The barometer of risk-on and off has usually been the Japanese yen (JPY) but today, the break of 1.1...
Range Trading Basics
07/25/2014 9:00 am EST
Walker England of DailyFX.com lays out the basics for range trading to aid when the market losses its direction.
Many traders consider themselves trend traders. But what happens when the market loses its direction? Instead of being deterred by sideways price action, traders should develop a plan of action for ranging markets. Today, we will review how to identify a trading range, and an easy way to approach trading trendless markets.
Find the Range
The first task of range trading is to find the range! This process can be easily done by connecting a series of highs and lows with a horizontal trend line. The key is to find two points to connect on your graph. Once found, these values can be extrapolated to form a line of resistance and support, with the area in between defined as our trading range.
Below we can see an example of an active range on the EUR/JPY. Resistance has been formed by connecting two previous highs near 141.50. Likewise, support has been defined by connecting a series of lows near 140.60. The distance between these two points is a respective 90 pips which the range trader will look to take advantage of as long as support and resistance remain in place.
Learn Forex: EUR/JPY 30Min Trading Range
Planning an Entry
Once levels of support and resistance have been found, traders can begin planning to enter the market. One benefit of range trading is that traders can take a non-directional look at the market and place both buy and sell orders. Since price is moving sideways, orders to buy will be placed as close to our support line as possible. If price reaches resistance, the same stance can be taken but this time range traders will have a preference to sell the market.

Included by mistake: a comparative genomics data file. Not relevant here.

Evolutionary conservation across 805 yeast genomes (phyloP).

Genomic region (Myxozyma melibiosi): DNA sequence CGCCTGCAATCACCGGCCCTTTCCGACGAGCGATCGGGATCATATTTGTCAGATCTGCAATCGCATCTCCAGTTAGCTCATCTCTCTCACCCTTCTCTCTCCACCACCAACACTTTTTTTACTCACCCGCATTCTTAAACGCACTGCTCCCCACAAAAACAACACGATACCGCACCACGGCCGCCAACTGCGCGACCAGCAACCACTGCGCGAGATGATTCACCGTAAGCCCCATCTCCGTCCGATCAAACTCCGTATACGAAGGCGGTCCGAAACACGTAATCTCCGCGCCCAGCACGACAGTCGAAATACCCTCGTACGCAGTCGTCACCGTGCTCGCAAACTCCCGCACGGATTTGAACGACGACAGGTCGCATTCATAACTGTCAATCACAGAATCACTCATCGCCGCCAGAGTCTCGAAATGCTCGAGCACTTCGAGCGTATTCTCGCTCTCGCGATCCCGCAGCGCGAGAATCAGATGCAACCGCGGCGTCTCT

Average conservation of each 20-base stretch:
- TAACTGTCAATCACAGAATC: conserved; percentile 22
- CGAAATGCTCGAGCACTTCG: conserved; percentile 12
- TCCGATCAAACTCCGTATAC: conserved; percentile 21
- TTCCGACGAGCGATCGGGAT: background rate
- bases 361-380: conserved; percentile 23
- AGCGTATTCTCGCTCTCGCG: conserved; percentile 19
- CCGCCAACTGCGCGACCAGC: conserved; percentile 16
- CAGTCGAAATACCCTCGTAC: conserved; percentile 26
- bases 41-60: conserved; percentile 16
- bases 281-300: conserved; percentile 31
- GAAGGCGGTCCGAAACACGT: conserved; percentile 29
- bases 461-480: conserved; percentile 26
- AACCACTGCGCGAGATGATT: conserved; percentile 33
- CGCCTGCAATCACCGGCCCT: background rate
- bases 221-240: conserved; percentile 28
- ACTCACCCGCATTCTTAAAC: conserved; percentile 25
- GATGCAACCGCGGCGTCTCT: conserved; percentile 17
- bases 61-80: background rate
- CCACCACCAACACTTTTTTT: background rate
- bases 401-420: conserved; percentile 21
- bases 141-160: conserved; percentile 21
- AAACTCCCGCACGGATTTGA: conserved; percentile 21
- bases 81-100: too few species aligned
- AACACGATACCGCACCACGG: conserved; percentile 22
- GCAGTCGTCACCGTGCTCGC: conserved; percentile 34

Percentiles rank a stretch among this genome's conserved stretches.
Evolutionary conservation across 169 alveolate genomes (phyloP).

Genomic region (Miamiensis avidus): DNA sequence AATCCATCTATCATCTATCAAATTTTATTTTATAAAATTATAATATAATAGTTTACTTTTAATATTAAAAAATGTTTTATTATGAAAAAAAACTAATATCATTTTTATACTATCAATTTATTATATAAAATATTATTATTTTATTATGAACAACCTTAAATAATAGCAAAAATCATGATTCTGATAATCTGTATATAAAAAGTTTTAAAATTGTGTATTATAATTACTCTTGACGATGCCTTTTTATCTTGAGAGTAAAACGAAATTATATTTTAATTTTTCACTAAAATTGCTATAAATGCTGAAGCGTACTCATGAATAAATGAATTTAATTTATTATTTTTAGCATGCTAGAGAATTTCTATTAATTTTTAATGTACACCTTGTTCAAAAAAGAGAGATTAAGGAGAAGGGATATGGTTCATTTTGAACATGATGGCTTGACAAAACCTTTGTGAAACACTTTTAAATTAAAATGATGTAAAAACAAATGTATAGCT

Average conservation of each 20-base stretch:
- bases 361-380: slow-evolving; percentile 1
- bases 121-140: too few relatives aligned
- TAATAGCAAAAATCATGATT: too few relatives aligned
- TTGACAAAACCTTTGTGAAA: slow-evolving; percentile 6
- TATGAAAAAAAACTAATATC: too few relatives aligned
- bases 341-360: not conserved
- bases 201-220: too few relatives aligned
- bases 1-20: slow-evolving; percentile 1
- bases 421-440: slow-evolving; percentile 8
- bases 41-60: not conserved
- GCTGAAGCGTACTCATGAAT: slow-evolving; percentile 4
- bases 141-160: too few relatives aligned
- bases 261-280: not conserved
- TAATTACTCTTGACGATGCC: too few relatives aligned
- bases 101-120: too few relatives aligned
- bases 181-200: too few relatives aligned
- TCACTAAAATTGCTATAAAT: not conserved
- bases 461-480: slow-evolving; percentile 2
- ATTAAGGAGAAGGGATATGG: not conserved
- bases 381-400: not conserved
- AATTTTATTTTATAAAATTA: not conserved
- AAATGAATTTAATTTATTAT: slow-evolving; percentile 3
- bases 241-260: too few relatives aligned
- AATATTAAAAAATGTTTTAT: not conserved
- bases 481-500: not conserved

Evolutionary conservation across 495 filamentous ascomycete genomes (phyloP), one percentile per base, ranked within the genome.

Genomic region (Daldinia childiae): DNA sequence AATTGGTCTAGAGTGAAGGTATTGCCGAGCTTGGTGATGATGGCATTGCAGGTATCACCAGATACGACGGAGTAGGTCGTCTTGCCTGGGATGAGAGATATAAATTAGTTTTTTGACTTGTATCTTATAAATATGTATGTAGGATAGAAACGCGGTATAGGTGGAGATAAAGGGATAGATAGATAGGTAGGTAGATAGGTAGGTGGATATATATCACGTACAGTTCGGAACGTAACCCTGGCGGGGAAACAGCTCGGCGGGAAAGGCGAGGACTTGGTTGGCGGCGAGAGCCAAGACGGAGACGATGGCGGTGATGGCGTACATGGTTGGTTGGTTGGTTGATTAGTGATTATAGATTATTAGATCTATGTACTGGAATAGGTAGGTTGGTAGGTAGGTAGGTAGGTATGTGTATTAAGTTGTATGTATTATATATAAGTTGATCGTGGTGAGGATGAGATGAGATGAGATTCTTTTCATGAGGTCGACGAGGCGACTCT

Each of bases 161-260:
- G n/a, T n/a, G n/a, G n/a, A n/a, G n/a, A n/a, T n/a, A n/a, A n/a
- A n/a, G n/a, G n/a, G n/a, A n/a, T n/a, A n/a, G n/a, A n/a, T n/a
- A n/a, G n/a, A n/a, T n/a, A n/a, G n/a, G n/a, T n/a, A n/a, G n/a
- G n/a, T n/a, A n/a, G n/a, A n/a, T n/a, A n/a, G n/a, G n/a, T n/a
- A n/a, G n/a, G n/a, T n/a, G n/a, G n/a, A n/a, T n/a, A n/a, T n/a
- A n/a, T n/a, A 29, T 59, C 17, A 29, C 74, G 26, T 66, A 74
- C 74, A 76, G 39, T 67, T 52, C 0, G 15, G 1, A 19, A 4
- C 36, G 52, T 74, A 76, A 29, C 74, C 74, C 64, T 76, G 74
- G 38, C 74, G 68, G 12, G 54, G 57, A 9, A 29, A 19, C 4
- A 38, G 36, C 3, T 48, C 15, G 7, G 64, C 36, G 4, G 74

Traders can set entry orders near support and resistance, or even trade with market orders. If you have limited time to trade, entry orders would be the preferred method of range trading. Entry orders will remain pending until price touches the designated level, prior to execution. Market order traders may use a system of confirmation before entering. Confirmation signals may include identifying a candle pattern or incorporating an oscillator signal prior to entering the market.
Learn Forex: EUR/JPY 30Min with Range Entries
As with any trading plan, range traders need to consider risk. The major risks associated with trading ranges, comes from a potential breakout of support and resistance. In the event that support breaks, any buy positions should be vacated. As well, if resistance breaks, traders should consider the range invalidated and exit any sell orders. This process can be handled through the use of stop orders beneath levels of support or above key points of resistance.
By Walker England, Trading Instructor, DailyFX.com
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